Invisible Hands: Farmworkers in America

“Once social change begins it cannot be reversed. You cannot uneducate the person who has learned to read. You cannot humiliate the person who feels pride. You cannot oppress the people who are not afraid anymore.”

~Cesar Chavez, labor leader and civil rights activist

Stop, for just a moment, and think about the food on your plate.

Have you ever wondered where the food on your plate comes from? Not only the meat, but the kale, lettuce, tomatoes, carrots, and grapes as well? Maybe you’ve seen the big truck on the streets or pulling into the store, where there are boxes of berries or peppers waiting to be organized. The hands that pick your food are often overworked, bruised, and forgotten.

A farmworker is someone who works in the fields; many move around the United States, following whatever crop is in season. The invisible hands who pick out fruit and vegetables labor under the hot sun, and can often find themselves in dehumanizing positions where they are denied basic human rights like bathroom breaks and water. Farmworkers are some of the most vulnerable workers/laborers in the United States. Farm work has consistently been one of the most dangerous jobs in this country. Farmworkers work long hours without fair pay, lack the adequate means to protect themselves from the chemicals used as pesticides, which often results in skin conditions and cancers. Their children face isolation. Some cases of modern day slavery, many stemming in Florida, involve farmworkers’ legal identifications being taken away and forced to work under the threat of deportation.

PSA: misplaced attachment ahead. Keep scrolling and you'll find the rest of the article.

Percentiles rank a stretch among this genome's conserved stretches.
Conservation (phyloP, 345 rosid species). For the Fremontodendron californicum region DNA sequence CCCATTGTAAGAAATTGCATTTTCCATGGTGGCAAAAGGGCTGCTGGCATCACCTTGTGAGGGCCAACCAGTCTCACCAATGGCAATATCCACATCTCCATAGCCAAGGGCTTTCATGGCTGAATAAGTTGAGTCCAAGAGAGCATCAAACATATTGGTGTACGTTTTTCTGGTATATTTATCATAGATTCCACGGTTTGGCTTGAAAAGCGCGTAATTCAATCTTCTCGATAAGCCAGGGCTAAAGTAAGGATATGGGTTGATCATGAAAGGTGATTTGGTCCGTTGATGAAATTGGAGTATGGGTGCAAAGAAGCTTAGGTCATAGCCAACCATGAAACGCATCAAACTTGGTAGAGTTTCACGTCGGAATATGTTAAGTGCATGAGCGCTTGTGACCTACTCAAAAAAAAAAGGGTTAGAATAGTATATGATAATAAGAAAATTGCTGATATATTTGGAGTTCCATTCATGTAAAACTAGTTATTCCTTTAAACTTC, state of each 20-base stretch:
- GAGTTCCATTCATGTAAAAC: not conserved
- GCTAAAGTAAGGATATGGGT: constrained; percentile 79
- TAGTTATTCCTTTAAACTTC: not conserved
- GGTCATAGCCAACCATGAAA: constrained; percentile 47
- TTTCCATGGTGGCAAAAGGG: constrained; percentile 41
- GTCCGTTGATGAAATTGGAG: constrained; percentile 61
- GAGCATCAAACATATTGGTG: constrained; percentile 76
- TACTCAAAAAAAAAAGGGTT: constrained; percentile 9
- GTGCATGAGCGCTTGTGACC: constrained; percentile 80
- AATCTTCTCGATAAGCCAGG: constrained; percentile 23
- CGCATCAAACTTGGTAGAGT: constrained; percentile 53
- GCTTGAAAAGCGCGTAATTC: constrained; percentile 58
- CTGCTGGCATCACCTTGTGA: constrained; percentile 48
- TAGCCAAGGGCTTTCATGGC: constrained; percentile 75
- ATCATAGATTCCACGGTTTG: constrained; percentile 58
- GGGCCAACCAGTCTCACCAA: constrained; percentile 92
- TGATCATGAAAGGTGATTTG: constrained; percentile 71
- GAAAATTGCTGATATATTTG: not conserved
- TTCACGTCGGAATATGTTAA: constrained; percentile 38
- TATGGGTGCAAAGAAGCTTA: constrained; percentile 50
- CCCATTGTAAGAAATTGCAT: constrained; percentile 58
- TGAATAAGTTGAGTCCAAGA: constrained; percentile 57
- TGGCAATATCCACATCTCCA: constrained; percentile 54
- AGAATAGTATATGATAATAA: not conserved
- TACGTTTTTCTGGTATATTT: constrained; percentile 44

The fields are a dangerous place, but they are still a place of resistance and dignity. Throughout the years, farmworkers have IMG_0836gained multiple victories.
In 1962, Cesar Chavez and Dolores Huerta formed United Farm Workers (UFW), and successfully protested the grape industry and organized the Salad Bowl Strike. Organizations like the CIW, COFFO, SFA, and other ensure that the fight for farmworkers’ rights continue. To learn more about who is a farmworker, contact Yareliz Mendez-Zamora through email at

Photo Courtesy of Centro Campesino